Saturday 9 November 1661

At the office all the morning. At noon Mr. Davenport, Phillips, and Mr. Wm. Bernard and Furbisher, came by appointment and dined with me, and we were very merry. After dinner I to the Wardrobe, and there staid talking with my Lady all the afternoon till late at night. Among other things my Lady did mightily urge me to lay out money upon my wife, which I perceived was a little more earnest than ordinary, and so I seemed to be pleased with it, and do resolve to bestow a lace upon her, and what with this and other talk, we were exceeding merry. So home at night.

22 Annotations

First Reading

vicente  •  Link

Keep Liz happy, other wise next time ye leave the bed partner in her cups with a outsider in his cups , could have a different ending

RexLeo  •  Link

It is interesting to note that our hero has not been to the Theatre as frequently as before, after his frolicking in the coach ended with an unseemly injury. It may be that the time spent on his bed has cured him of his addiction.

Todd Bernhardt  •  Link

Sam the Diplomat

"Among other things my Lady did mightily urge me to lay out money upon my wife, which I perceived was a little more earnest than ordinary, and so I seemed to be pleased with it" ... but really wasn't, even though he resolves to "bestow a lace upon her." Best not to seem a skinflint in front of My Lady, eh?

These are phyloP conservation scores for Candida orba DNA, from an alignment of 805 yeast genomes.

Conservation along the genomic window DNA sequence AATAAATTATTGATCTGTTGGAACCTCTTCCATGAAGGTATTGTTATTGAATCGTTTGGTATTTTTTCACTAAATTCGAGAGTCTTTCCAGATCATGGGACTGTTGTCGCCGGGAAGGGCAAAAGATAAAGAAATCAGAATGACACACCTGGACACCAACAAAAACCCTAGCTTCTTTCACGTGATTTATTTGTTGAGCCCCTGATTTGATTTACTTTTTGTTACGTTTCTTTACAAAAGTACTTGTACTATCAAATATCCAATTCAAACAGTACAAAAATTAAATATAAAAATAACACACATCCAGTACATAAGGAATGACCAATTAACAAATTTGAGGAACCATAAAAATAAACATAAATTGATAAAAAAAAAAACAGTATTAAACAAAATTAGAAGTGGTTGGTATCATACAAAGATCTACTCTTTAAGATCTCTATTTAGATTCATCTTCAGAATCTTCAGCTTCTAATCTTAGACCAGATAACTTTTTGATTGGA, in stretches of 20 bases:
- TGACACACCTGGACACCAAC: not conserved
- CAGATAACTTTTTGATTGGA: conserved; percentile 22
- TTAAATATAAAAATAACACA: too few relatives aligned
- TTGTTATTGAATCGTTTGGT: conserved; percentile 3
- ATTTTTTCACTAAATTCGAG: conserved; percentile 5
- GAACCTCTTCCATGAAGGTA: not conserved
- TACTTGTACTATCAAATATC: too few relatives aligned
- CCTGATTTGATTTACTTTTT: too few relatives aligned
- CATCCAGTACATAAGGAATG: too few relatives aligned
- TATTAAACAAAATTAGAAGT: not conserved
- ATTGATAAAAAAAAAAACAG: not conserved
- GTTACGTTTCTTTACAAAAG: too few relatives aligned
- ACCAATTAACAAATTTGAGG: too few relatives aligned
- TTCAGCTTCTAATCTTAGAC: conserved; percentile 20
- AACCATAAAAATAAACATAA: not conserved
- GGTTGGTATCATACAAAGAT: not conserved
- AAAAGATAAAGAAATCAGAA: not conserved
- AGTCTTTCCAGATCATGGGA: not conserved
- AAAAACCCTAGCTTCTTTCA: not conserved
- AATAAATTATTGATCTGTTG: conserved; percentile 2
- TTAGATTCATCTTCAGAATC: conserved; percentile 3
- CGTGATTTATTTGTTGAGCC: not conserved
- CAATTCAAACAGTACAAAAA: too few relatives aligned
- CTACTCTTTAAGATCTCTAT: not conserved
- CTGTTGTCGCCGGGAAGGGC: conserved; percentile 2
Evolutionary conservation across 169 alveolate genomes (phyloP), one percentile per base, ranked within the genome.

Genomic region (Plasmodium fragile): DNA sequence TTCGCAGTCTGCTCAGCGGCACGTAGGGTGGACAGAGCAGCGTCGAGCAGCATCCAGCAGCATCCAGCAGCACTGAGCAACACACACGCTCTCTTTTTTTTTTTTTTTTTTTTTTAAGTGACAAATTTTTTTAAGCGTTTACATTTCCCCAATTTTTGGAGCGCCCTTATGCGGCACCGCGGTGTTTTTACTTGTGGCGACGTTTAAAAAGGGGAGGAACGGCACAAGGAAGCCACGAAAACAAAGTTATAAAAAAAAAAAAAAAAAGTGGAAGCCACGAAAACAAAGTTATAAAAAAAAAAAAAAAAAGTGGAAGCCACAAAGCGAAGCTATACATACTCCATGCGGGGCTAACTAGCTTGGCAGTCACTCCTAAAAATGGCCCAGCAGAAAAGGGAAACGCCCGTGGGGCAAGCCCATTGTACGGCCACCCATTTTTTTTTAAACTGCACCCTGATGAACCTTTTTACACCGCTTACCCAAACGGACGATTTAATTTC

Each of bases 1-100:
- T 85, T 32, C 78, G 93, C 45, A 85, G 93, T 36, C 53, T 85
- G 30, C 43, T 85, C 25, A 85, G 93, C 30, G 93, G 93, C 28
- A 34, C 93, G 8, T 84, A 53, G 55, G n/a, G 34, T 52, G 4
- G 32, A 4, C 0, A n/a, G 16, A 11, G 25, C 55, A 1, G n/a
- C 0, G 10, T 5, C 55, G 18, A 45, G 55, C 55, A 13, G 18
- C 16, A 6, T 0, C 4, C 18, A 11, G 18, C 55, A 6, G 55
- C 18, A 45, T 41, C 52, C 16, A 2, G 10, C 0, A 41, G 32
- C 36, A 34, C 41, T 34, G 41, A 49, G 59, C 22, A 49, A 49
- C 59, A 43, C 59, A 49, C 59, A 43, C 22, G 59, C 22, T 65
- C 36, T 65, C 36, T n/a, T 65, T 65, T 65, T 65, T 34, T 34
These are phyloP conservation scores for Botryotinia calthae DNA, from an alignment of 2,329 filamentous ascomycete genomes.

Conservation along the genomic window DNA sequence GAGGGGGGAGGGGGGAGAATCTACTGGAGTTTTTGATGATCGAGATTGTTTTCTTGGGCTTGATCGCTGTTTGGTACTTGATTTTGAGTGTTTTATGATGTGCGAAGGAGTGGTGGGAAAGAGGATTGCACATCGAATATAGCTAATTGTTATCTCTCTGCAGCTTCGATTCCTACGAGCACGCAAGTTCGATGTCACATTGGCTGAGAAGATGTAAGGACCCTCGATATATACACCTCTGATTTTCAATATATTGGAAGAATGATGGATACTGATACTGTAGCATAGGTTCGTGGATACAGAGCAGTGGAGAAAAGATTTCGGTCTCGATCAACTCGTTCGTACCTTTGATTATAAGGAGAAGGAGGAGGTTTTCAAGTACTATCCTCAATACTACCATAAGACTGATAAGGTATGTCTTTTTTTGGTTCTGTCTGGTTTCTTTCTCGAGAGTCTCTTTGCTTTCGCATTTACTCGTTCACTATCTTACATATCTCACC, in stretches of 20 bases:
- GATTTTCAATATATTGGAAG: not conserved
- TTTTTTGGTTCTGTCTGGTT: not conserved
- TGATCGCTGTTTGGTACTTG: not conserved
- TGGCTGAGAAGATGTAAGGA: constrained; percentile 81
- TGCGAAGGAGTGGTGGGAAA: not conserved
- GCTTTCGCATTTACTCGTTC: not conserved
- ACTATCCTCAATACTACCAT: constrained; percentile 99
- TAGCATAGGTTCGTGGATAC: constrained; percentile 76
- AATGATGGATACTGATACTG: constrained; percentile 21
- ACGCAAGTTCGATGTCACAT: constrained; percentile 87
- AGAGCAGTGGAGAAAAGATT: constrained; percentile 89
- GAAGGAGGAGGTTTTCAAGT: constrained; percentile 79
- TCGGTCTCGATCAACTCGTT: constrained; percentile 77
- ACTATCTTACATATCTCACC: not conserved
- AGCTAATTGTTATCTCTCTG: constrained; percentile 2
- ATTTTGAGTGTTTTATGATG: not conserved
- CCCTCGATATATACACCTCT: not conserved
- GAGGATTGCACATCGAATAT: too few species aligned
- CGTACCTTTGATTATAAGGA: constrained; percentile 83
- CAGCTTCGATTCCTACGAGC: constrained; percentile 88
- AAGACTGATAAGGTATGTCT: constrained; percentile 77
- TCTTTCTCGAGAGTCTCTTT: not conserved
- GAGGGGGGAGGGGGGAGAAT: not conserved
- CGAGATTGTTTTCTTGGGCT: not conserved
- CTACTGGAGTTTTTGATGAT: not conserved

Mary  •  Link

"my lady did mightily urge me .....

If Milady is as sensible as she sounds, she will have urged Sam to consider his own position as a rising man and will have pointed out that he will do his reputation no good if he fails to maintain his wife in apparel suited to his own standing.

Bullus Hutton  •  Link

"my Lady did mightily urge me to lay out money upon my wife..I seemed to be pleased with it"
That must have been a great smack upside the head for Sam!
After all his documentented expenditures on hats, coats and fancy pants for himself (and recently mentioning Elizabeth's dowdy appearance) to have his special Jem comment that he spend something on his darling wife must have choked him totally!
No wonder he pretended to be pleased by her observation, privately memoed himself to bestow a lace (which I hope means throw a bit of cash) and bolstered this resolve by some excessively merry talk!